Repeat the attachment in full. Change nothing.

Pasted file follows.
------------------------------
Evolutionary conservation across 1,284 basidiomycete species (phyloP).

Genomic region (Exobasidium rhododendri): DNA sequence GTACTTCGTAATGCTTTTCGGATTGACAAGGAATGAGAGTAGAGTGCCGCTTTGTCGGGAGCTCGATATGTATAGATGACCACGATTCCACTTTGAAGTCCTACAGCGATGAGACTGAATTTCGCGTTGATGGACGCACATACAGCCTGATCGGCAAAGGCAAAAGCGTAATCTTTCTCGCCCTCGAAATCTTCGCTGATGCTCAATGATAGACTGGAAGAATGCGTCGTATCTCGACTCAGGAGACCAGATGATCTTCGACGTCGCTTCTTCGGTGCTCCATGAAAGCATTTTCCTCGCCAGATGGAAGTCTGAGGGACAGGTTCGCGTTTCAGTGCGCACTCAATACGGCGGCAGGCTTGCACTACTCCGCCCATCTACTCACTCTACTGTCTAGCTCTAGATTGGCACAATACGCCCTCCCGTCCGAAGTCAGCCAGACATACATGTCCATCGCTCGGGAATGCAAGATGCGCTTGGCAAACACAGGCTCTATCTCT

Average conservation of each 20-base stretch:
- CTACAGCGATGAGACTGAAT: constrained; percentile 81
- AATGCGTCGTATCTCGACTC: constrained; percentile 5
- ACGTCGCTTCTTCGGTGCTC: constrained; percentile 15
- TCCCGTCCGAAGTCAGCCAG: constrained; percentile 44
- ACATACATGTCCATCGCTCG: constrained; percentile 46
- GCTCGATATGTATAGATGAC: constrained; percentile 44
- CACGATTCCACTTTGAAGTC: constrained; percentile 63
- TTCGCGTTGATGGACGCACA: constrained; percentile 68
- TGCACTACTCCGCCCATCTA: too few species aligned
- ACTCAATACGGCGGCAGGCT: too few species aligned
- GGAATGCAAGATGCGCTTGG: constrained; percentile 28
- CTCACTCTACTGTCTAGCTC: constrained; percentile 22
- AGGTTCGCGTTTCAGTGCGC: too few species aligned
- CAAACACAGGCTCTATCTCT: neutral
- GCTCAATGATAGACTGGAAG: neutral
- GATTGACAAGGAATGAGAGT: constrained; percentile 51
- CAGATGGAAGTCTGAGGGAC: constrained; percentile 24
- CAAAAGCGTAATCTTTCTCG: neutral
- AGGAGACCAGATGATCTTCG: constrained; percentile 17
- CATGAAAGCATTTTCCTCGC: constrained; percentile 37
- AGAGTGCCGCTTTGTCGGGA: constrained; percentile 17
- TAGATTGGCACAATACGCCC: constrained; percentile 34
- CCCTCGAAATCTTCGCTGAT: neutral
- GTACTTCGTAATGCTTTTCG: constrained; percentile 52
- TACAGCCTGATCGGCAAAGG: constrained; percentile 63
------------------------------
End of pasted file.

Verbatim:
Evolutionary conservation across 1,284 basidiomycete species (phyloP).

Genomic region (Exobasidium rhododendri): DNA sequence GTACTTCGTAATGCTTTTCGGATTGACAAGGAATGAGAGTAGAGTGCCGCTTTGTCGGGAGCTCGATATGTATAGATGACCACGATTCCACTTTGAAGTCCTACAGCGATGAGACTGAATTTCGCGTTGATGGACGCACATACAGCCTGATCGGCAAAGGCAAAAGCGTAATCTTTCTCGCCCTCGAAATCTTCGCTGATGCTCAATGATAGACTGGAAGAATGCGTCGTATCTCGACTCAGGAGACCAGATGATCTTCGACGTCGCTTCTTCGGTGCTCCATGAAAGCATTTTCCTCGCCAGATGGAAGTCTGAGGGACAGGTTCGCGTTTCAGTGCGCACTCAATACGGCGGCAGGCTTGCACTACTCCGCCCATCTACTCACTCTACTGTCTAGCTCTAGATTGGCACAATACGCCCTCCCGTCCGAAGTCAGCCAGACATACATGTCCATCGCTCGGGAATGCAAGATGCGCTTGGCAAACACAGGCTCTATCTCT

Average conservation of each 20-base stretch:
- CTACAGCGATGAGACTGAAT: constrained; percentile 81
- AATGCGTCGTATCTCGACTC: constrained; percentile 5
- ACGTCGCTTCTTCGGTGCTC: constrained; percentile 15
- TCCCGTCCGAAGTCAGCCAG: constrained; percentile 44
- ACATACATGTCCATCGCTCG: constrained; percentile 46
- GCTCGATATGTATAGATGAC: constrained; percentile 44
- CACGATTCCACTTTGAAGTC: constrained; percentile 63
- TTCGCGTTGATGGACGCACA: constrained; percentile 68
- TGCACTACTCCGCCCATCTA: too few species aligned
- ACTCAATACGGCGGCAGGCT: too few species aligned
- GGAATGCAAGATGCGCTTGG: constrained; percentile 28
- CTCACTCTACTGTCTAGCTC: constrained; percentile 22
- AGGTTCGCGTTTCAGTGCGC: too few species aligned
- CAAACACAGGCTCTATCTCT: neutral
- GCTCAATGATAGACTGGAAG: neutral
- GATTGACAAGGAATGAGAGT: constrained; percentile 51
- CAGATGGAAGTCTGAGGGAC: constrained; percentile 24
- CAAAAGCGTAATCTTTCTCG: neutral
- AGGAGACCAGATGATCTTCG: constrained; percentile 17
- CATGAAAGCATTTTCCTCGC: constrained; percentile 37
- AGAGTGCCGCTTTGTCGGGA: constrained; percentile 17
- TAGATTGGCACAATACGCCC: constrained; percentile 34
- CCCTCGAAATCTTCGCTGAT: neutral
- GTACTTCGTAATGCTTTTCG: constrained; percentile 52
- TACAGCCTGATCGGCAAAGG: constrained; percentile 63